Case Study: “ChoKoj-Laté” Cafeteria in the Mayan Community of José María Morelos, Quintana Roo, Mexico

Case Study: “ChoKoj-Laté” Cafeteria in the Mayan Community of José María Morelos, Quintana Roo, Mexico

Valeria B. Cuevas Albarrán (Universidad Intercultural Maya de Quintana Roo, Mexico) and Dagoberto Páramo-Morales (Universidad del Norte, Colombia)
DOI: 10.4018/978-1-5225-2860-9.ch005
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This chapter highlights the possibility of doing business in vulnerable communities. The “Chokoj-Laté” case presents an entrepreneurial experience in the Mayan community of José María Morelos, Quintana Roo, Mexico. It shows a business model developed by three young Mayas, university-level students, who identified a commercial opportunity in their community, the “Chokoj-Laté” Cafeteria. This space has become a promoter of various local products, among which are organic ones that are grown by people from various communities in the Maya area, providing a space to offer their products to consumers in a direct way. The key factors that led to this successful entrepreneurship were: family motivation or family history of having a business, vision of the future, identity, leadership in the community, vision of economic independence, attitude of helping other members of the environment, ease of interaction in other contexts and ease of practical learning.
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Given the notorious social and economic differences that have developed within Western societies, several governments and multiple multilateral agencies have been developing institutional and budgetary efforts to reduce the gap between various social groups. Thus, state and government policies have been promoted to favor the population located in the lower part of the social pyramid.

For that, it has been promoted and stimulated the implementation of so-called inclusive businesses that according to the UNDP (2014) “…are those that include poor as clients, on the demand side and; as employees, producers and business owners in different parts of the value chain, on the supply side…”

By the nature of its participants and the dynamics that are created, “…these models tend to reduce the gap between business and the poor for their mutual benefit…” (UNDP, 2014) In other words, they have become social mechanisms for adjusting the evident differences between the richest populations and the immense social strata living in life deplorable conditions. This attempt to improve the population majority welfare has become more complex since many of the socially and economically marginalized communities have also been ethnically and culturally excluded.

In order to understand complexities involved in this process of including the poorest in the social and productive chains that benefit them, an investigation has been developed, applying the case method in the city of José María Morelos (JMM). This city is the head of the municipality of the same name in the state of Quintana Roo, Mexico. It is one of the 10 municipalities of the State; it is located in the center of the Yucatan peninsula and it is the only one that no has coastal zones. This geographic condition has distanced it from the tourism sector, which it is an economic driver of the state, and has generated considerable socioeconomic backwardness, reflected mainly in the average household income of $ 104,397.47 Mexican pesos per year (about USD 4971.3) (Reyes Maya & Barrera Rojas, 2014). The majority of its inhabitants are of Mayan origin; the rest of, the minority, are migrants from various states of the Mexican Republic and they work in the public and educational service (Plan Municipal de Desarrollo de José María Morelos, 2011). The most important economic activity is seasonal agriculture, especially citrus and tropical fruits (Cuevas Albarrán, Brito Estrella, & Ravelo Aguilar, 2015).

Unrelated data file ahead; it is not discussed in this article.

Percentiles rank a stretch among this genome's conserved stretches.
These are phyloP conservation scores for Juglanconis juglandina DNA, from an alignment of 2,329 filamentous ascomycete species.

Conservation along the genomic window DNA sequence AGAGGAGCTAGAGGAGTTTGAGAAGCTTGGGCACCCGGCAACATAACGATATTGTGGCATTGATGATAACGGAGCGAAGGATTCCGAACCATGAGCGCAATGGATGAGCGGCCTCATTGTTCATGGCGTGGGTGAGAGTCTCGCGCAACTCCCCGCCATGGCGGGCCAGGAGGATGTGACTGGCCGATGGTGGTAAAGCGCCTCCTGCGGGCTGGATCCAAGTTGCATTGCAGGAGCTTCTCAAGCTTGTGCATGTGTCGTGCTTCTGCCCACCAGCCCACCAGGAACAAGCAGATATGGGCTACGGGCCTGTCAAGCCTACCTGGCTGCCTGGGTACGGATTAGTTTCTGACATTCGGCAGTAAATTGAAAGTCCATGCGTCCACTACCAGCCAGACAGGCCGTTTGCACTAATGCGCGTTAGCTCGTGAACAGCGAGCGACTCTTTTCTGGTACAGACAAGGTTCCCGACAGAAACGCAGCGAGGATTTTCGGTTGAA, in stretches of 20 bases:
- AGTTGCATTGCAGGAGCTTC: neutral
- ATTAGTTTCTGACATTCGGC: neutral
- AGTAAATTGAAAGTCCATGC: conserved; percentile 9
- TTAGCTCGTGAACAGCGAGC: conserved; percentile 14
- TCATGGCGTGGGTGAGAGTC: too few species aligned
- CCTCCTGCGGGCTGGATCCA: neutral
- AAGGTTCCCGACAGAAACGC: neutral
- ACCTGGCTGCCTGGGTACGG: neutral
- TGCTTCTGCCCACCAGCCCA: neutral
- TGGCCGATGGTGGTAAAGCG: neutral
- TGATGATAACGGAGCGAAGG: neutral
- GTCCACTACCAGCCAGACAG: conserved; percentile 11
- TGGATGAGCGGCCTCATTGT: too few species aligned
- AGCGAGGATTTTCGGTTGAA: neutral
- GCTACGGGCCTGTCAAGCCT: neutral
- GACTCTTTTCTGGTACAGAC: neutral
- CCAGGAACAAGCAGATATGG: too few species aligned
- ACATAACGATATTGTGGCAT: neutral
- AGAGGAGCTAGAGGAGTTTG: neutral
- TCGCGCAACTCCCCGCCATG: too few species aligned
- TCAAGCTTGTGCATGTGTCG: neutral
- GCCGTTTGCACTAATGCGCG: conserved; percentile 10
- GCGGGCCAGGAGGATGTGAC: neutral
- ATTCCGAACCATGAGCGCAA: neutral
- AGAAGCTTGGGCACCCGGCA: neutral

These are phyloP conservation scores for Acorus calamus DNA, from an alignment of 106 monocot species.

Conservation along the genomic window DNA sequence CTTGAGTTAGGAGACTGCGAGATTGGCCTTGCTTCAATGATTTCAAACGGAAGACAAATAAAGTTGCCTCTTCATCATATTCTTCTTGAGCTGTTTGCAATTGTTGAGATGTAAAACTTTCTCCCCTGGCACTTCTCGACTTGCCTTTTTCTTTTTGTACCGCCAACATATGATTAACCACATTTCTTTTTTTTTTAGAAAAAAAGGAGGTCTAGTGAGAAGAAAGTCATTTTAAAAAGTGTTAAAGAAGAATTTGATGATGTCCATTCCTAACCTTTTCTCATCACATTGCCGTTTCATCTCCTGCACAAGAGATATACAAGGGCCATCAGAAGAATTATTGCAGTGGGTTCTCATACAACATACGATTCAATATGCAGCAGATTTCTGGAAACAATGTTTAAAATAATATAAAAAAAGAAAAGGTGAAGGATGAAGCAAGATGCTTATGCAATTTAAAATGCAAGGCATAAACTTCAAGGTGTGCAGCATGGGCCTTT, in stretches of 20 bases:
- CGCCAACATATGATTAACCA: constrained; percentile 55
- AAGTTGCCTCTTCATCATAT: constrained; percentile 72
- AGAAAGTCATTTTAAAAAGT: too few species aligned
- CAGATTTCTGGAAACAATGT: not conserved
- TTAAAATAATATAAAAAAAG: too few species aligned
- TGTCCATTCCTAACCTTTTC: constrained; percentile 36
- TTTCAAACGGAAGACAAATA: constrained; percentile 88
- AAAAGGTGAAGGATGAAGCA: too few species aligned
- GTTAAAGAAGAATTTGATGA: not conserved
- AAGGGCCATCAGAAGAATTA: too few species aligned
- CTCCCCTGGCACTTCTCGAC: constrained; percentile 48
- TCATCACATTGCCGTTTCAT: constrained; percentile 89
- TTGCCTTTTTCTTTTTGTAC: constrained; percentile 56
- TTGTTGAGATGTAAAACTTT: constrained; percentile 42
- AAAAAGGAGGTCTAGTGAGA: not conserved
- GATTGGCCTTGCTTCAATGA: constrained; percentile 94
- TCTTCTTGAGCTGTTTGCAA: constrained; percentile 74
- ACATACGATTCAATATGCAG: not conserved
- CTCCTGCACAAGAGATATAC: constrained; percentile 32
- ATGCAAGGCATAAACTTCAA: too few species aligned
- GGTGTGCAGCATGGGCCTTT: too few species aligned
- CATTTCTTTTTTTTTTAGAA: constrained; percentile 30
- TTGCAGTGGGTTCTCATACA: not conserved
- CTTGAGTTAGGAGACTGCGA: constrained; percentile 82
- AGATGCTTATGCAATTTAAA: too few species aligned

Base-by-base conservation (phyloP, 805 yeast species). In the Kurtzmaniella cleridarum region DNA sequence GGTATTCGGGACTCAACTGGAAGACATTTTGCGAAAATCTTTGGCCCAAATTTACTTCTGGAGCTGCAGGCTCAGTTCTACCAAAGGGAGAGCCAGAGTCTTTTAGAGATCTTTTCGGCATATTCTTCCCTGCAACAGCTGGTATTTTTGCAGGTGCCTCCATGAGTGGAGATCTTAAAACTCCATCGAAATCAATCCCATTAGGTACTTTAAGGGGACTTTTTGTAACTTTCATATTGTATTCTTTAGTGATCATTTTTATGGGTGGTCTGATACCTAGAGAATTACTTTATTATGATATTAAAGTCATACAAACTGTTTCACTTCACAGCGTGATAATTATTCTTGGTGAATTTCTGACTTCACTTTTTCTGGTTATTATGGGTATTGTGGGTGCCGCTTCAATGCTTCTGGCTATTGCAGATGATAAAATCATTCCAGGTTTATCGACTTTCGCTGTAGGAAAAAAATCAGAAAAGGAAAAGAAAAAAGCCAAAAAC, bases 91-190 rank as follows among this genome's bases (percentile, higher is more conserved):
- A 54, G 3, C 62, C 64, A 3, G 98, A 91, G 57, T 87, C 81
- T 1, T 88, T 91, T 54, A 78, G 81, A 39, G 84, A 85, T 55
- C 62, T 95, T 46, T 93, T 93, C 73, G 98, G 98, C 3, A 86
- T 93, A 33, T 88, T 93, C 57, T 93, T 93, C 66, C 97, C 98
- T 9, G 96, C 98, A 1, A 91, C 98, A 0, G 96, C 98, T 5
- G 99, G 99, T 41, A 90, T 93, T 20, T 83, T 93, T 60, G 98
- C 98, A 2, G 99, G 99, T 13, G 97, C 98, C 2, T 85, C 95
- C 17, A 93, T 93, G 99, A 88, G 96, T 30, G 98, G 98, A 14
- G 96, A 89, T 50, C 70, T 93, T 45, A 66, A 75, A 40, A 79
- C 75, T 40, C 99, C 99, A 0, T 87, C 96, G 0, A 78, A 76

The Cafeteria Chokoj-late began as a business idea proposed by three students of the Intercultural Maya University of Quintana Roo (UIMQRoo). In order to start an independent business, they decided to set up a cafeteria at José María Morelos. They identified as market segment the university community and began operations on September 30, 2015. In its beginnings, the main product sold was organic coffee in different presentations, adding then local products exhibited in a stand. He currently employs five people. The original investment was recovered in six months.

Responsibilities associated with their dual status as entrepreneurs and students at the same time, caused the desertion of one of them within a few months of the start-up of the business. This fact imposes a serious reflection on the capacity of leadership and decision making ability that these two young people have developed to maintain the business and the challenges that they have had to face throughout the process.

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